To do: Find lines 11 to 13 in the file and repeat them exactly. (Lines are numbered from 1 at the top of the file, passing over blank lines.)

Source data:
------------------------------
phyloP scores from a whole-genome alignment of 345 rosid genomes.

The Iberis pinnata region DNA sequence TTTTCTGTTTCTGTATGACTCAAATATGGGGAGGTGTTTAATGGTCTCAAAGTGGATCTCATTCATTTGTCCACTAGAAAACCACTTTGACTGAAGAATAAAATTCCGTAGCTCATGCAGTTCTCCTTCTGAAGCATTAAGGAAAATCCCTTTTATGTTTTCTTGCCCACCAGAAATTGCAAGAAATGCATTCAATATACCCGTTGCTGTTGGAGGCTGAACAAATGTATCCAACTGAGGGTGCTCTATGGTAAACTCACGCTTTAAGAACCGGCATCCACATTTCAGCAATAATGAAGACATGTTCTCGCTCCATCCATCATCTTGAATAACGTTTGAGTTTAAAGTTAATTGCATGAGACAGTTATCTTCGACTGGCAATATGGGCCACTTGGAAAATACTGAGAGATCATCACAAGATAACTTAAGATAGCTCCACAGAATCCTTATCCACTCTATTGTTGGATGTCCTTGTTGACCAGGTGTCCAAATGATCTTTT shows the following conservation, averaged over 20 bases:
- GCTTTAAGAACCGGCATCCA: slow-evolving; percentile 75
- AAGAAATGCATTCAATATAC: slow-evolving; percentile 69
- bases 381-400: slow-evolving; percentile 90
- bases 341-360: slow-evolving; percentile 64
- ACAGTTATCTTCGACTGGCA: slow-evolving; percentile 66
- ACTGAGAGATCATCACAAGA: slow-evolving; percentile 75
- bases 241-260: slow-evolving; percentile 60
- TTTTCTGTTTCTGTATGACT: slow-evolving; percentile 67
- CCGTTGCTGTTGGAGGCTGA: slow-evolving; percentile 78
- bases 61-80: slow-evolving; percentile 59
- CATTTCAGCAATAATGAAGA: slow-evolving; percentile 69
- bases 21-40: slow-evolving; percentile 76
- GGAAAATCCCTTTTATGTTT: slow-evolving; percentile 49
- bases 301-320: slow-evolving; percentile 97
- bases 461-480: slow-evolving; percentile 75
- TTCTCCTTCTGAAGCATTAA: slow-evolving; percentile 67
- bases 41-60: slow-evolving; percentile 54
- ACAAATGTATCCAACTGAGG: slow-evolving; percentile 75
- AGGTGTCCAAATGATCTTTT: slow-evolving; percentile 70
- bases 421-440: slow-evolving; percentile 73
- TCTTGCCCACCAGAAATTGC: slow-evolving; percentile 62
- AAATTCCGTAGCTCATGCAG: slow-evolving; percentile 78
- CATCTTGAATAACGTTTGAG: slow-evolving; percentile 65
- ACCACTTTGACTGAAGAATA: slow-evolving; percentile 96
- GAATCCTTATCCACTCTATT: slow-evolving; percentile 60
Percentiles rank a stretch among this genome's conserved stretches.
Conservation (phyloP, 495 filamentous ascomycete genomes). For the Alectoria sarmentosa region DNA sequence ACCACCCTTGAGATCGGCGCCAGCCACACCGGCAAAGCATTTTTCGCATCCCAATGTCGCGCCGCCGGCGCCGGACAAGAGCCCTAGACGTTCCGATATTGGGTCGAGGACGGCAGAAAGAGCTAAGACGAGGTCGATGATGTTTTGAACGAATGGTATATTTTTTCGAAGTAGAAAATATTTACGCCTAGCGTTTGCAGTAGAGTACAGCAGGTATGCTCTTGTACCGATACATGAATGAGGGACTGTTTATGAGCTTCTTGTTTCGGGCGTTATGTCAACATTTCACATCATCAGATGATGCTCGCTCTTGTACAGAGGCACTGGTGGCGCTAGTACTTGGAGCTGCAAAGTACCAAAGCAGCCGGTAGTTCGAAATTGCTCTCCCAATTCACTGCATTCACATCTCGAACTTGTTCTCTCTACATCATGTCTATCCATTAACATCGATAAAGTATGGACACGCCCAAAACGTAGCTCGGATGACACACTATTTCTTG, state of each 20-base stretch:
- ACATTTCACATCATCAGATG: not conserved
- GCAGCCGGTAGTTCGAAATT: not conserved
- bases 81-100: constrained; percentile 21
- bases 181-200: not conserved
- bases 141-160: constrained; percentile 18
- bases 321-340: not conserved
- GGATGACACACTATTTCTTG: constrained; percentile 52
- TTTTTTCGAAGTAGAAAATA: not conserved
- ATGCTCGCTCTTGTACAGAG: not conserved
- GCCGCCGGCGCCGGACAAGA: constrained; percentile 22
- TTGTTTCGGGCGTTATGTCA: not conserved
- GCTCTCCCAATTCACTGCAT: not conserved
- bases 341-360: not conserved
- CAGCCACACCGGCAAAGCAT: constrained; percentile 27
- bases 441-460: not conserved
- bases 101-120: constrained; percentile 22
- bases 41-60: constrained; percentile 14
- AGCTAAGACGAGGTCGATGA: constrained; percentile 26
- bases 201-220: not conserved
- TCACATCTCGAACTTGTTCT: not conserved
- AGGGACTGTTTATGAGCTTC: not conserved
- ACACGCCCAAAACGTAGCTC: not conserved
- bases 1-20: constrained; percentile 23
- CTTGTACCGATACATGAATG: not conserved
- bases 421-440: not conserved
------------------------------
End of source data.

- CCGTTGCTGTTGGAGGCTGA: slow-evolving; percentile 78
- bases 61-80: slow-evolving; percentile 59
- CATTTCAGCAATAATGAAGA: slow-evolving; percentile 69